Motley Rice appeals discovery order in theft case
CLEVELAND (Legal Newsline) - An Ohio judge has ordered the law firm Motley Rice to respond to certain discovery requests from Sherwin-Williams, which is alleging the firm stole privileged documents from it.
Sherwin-Williams' motion was granted June 1, and Motley Rice filed an appeal of that decision two weeks later. The appeal will put on hold Motley Rice's motion for summary judgment, filed June 2.
The discovery dispute had held up the case for months. Sherwin-Williams requested communications between former employee Stephen Walker and his former lawyer. Much of the case has been filed under seal.
Current federal judge Jack McConnell and Motley Rice's Rhode Island office represented several states and municipalities in the lead paint litigation, which alleged paint companies had created a public nuisance by manufacturing lead paint before its federal ban in 1978. Public nuisance claims have no statute of limitations, like product liability claims do. The suits were largely unsuccessful.
Along the way, Sherwin-Williams claims, Motley Rice obtained a PowerPoint presentation given by the company's attorneys to its board of directors. The presentation outlined litigation costs and possible coverage by its insurers.
The company said the presentation was protected by attorney-client privilege, but Stephen Walker met with Motley Rice at Cleveland Hopkins Airport in 2006 to hand over the presentation. Walker had been laid off from his job in 2005 and had formerly assisted company officers, attorneys and executives with technical and design aspects of PowerPoint presentations.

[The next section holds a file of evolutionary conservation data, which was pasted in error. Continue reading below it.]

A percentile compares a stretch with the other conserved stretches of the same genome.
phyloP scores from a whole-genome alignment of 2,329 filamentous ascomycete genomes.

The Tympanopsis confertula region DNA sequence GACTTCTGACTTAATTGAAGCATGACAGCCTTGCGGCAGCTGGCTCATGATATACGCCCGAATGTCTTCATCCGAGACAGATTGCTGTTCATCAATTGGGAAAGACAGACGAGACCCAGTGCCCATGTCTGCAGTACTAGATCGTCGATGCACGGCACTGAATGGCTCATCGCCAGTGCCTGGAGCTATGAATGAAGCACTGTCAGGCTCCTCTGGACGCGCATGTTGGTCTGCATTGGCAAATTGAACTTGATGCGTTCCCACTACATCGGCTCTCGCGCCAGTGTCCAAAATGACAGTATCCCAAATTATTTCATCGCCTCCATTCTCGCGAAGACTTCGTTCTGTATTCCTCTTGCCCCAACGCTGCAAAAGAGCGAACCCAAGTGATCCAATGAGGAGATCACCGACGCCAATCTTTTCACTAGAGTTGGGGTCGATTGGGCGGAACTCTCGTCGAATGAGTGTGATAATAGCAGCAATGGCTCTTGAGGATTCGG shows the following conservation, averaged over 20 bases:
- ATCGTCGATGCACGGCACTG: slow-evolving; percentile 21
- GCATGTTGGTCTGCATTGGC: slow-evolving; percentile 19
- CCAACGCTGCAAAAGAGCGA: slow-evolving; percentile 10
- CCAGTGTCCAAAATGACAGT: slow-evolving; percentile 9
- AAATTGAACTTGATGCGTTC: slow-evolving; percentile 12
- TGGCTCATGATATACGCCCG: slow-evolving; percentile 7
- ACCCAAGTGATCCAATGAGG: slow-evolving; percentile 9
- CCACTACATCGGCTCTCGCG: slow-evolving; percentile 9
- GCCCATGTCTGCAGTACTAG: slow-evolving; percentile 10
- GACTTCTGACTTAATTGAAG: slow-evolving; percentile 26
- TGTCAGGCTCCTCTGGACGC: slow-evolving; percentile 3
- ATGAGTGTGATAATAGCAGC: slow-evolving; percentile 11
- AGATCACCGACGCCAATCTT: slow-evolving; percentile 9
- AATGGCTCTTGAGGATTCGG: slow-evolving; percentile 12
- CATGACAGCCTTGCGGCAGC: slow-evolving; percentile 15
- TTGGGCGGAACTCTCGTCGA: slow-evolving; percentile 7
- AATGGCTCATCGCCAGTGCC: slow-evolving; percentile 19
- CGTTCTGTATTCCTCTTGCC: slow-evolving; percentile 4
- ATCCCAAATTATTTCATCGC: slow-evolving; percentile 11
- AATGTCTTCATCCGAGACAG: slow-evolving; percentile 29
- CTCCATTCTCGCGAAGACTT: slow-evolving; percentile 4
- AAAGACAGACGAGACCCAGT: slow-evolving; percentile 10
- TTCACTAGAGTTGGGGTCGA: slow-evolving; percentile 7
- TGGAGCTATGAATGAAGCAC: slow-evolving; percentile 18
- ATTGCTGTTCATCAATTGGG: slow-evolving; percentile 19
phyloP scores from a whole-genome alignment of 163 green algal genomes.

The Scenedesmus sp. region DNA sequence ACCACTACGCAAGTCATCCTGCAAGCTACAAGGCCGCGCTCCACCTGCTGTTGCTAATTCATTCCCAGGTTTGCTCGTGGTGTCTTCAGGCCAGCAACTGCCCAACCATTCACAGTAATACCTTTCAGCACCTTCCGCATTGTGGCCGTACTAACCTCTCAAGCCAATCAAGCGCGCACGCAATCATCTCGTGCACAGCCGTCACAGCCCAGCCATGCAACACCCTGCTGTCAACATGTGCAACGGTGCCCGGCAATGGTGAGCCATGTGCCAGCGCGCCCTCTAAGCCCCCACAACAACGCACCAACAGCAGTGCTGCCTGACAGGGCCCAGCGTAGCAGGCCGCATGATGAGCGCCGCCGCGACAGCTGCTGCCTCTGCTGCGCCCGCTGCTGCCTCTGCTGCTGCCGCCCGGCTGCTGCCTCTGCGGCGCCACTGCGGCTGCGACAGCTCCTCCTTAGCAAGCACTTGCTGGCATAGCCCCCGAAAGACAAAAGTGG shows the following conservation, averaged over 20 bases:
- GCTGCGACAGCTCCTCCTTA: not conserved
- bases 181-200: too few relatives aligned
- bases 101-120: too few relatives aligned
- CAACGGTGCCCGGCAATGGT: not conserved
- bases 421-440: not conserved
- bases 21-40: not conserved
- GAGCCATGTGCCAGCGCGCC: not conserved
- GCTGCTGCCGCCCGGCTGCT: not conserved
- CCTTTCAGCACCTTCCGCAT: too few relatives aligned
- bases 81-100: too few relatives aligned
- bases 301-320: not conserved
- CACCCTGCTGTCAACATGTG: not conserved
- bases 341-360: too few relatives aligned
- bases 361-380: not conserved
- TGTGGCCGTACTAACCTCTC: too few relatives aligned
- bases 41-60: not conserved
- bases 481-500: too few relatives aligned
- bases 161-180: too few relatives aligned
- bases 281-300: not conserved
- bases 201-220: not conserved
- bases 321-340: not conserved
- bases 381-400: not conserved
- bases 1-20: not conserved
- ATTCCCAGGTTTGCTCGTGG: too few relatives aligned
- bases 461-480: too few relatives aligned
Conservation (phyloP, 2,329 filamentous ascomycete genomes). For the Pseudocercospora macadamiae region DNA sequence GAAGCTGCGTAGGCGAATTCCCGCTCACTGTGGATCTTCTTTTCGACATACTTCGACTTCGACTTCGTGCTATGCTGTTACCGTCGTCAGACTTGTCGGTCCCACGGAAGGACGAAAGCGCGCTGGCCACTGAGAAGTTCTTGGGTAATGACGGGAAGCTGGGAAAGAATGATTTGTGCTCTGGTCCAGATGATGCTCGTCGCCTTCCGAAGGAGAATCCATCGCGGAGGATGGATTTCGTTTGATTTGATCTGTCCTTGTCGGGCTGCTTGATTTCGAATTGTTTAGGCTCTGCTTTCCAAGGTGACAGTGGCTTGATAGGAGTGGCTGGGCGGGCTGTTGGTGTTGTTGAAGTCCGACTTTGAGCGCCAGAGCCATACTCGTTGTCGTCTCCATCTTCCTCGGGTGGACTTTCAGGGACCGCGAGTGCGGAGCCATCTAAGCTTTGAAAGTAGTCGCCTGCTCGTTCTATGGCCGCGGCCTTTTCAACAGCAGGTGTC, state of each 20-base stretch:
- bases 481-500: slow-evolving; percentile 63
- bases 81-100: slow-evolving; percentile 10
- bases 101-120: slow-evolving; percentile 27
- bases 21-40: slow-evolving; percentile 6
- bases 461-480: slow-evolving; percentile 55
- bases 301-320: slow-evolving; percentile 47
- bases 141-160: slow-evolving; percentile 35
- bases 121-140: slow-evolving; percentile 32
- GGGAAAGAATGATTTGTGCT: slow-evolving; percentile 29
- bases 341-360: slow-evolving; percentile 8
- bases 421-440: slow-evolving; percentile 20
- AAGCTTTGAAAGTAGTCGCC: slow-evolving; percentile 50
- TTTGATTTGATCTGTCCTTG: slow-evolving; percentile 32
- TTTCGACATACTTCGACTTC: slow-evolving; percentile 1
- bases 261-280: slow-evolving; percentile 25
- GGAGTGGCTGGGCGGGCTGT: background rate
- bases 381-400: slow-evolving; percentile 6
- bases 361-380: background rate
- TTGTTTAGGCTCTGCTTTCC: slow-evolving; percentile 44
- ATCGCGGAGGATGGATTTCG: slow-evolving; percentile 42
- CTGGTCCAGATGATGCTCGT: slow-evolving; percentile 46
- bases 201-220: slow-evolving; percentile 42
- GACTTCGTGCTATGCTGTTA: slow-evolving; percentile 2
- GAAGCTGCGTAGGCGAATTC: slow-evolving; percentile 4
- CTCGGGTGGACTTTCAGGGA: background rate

Motley Rice did not notify Walker that it could not receive documents protected by privilege, the company says.
A trial was scheduled for last year but it was postponed. No new trial date has been set.
Sen. John Cornyn, R-Texas, called McConnell a liar during the confirmation process. McConnell's responses to questions about the lawsuit didn't add up, he said.
"In 2010, in his answers to written questions from the (Senate Judiciary Committee), Mr. McConnell told members, that 'I would not say I was familiar with the documents in any fashion.'
"Only a few months later, in September of 2010, this same nominee gave a deposition in an Ohio court where he testified that he was the first attorney at his firm to review the documents in question...that he had drafted a newspaper editorial citing information that had come from those documents and that portions of those documents were incorporated in a brief filed under his signature.
"Despite this obvious contradiction and given an opportunity to correct his misleading statement, Mr. McConnell unequivocally stood by his original statement to committee members."
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